Suresh Kumar set to be back as HC stays quashing of appointment
ExIAS officer, whose appointment as chief principal secy to CM was quashed by a singlejudge bench on January 17, is likely to rejoin the office next week
A division bench of the Punjab and Haryana high court on Wednesday stayed the operation of a single-bench order that had set aside the appointment of retired IAS officer Suresh Kumar as the chief principal secretary to Punjab chief minister Captain Amarinder Singh.
Kumar is likely to rejoin the chief minister’s office next week, said officials who don’t want to be named. Kumar had announced that he will never join back after the single-judge quashed his appointment on January 17, ruling that he was holding the public office without authority and overriding powers were given to him without any accountability. However, Kumar could not be contacted despite repeated attempts.
A 1983-batch IAS officer, Kumar was appointed immediately after the Congress government took over reins in Punjab on March 16 last year. The post created for the first time in Punjab was stated to be equivalent to a cabinet secretary of the Government of India. Kumar was being paid ₹2.5 lakh per month minus pension.
Former Union finance minister and senior Congress leader P Chidambaram and state’s advocate general Atul Nanda appeared for Punjab. Earlier, former solicitor general of India Ranjit Kumar had defended the government decision before the single judge.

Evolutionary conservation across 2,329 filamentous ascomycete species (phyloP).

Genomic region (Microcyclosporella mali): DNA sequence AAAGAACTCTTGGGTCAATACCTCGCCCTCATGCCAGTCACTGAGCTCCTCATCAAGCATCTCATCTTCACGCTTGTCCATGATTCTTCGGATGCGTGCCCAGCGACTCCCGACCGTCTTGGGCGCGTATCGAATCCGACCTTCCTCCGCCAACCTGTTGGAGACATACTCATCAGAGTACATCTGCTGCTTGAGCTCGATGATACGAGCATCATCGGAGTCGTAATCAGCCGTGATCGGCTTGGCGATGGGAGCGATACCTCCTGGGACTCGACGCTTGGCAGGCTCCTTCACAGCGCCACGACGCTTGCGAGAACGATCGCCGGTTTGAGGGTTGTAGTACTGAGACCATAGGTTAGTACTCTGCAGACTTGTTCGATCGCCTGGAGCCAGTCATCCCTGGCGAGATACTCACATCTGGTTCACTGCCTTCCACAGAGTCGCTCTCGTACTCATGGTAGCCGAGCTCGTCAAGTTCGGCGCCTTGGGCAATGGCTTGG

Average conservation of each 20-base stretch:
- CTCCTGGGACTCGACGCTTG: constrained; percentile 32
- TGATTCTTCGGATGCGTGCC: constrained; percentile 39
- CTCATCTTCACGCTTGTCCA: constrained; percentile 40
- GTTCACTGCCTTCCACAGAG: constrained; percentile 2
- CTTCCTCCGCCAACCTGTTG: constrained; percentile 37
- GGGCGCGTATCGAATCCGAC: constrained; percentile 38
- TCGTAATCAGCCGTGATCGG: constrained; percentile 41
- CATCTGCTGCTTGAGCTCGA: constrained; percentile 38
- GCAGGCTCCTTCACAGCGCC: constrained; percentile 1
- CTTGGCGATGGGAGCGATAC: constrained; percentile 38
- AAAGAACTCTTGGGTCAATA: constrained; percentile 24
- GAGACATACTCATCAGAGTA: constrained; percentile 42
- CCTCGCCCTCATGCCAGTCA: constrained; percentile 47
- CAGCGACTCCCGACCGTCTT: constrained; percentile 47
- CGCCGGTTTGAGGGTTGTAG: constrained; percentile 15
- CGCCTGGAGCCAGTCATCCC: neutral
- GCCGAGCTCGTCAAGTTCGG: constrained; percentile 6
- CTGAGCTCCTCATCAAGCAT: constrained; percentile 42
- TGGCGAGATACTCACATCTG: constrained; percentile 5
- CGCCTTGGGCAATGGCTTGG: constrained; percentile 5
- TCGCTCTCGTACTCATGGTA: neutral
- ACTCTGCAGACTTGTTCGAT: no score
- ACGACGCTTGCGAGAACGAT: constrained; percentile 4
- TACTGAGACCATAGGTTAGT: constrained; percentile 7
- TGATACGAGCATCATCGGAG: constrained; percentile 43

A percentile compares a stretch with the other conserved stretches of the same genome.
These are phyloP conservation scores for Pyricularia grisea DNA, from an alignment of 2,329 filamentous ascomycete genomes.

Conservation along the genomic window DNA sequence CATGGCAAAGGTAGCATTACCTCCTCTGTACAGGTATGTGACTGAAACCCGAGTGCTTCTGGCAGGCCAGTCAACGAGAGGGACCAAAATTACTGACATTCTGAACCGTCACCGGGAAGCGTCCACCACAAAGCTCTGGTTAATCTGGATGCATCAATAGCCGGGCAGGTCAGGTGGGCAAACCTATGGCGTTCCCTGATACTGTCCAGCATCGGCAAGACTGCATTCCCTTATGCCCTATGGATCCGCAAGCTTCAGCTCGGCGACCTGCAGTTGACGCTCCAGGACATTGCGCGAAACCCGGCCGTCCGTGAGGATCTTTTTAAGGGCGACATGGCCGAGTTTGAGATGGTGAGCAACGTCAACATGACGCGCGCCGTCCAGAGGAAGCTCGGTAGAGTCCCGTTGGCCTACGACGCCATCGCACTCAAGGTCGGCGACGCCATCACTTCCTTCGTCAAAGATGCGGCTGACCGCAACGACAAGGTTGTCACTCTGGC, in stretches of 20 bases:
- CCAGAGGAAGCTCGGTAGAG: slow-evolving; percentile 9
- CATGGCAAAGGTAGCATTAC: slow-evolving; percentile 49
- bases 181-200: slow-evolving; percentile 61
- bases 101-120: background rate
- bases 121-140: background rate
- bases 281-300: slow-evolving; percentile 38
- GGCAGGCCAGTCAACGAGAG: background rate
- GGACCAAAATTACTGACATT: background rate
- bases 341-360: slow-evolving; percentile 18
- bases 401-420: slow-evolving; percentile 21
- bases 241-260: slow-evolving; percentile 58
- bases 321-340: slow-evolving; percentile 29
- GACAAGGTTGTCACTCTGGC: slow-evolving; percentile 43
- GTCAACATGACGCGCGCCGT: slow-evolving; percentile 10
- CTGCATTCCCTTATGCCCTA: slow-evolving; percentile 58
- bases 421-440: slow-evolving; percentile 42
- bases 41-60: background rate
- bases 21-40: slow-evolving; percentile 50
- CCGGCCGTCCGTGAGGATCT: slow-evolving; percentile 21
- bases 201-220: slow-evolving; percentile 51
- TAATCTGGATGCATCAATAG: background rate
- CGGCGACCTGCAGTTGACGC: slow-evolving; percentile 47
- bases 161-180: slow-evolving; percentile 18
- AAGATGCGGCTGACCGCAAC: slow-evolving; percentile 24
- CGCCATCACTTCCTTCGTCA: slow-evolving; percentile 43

The court on Wednesday dealt with technical issues and has not gone into merits of the appointment. The primary argument raised was that petitioner Ramandeep Singh’s plea was in violation of high court rules. The division bench, presided over by justice Mahesh Grover and justice Rajbir Sehrawat, stayed the single-judge order and issued notice for April 16.
It recorded: “..at best, even if the locus of the petitioner to file a writ of quo warranto is accepted, the same would necessarily espouse a public interest as the petitioner’s interest does not conflict with that of state or the incumbent assigned the status of a chief principal secretary. Since the single judge, who dealt with the matter, was not bestowed with the subject roster, the judgment under these circumstances could possibly be construed as coram non judice (without jurisdiction). Even otherwise, the matter needs deeper deliberation.”
Quo warranto, as per high court rules, is filed to challenge an appointment to public office where it is continuous and statutory in nature.
Appearing for the petitioner, senior advocate Gurminder Singh pointed out that the issue was not raised before the single judge. “They allowed the single judge to decide the matter and are raising this issue here,” he said. Chidambaram and Nanda objected to it and argued that it was deliberated upon by the single judge. Following this, the division bench orally said it had “correctional powers” and was exercising the same.
“It has serious pitfalls, if we start accepting (what happened in this case). He (petitioner) is not even an affected party,” the bench orally said. As the court ordered stay, the petitioner’s lawyer pointed out that Kumar was not even appellant. “Why should he come? The government wants him to join,” the bench said, observing that it was a welcome change that there was someone who is not running for a post after retirement.
On merit of appointment, the appeal says Kumar did not possess the power to pass orders on any file and he neither took any decision nor recorded it.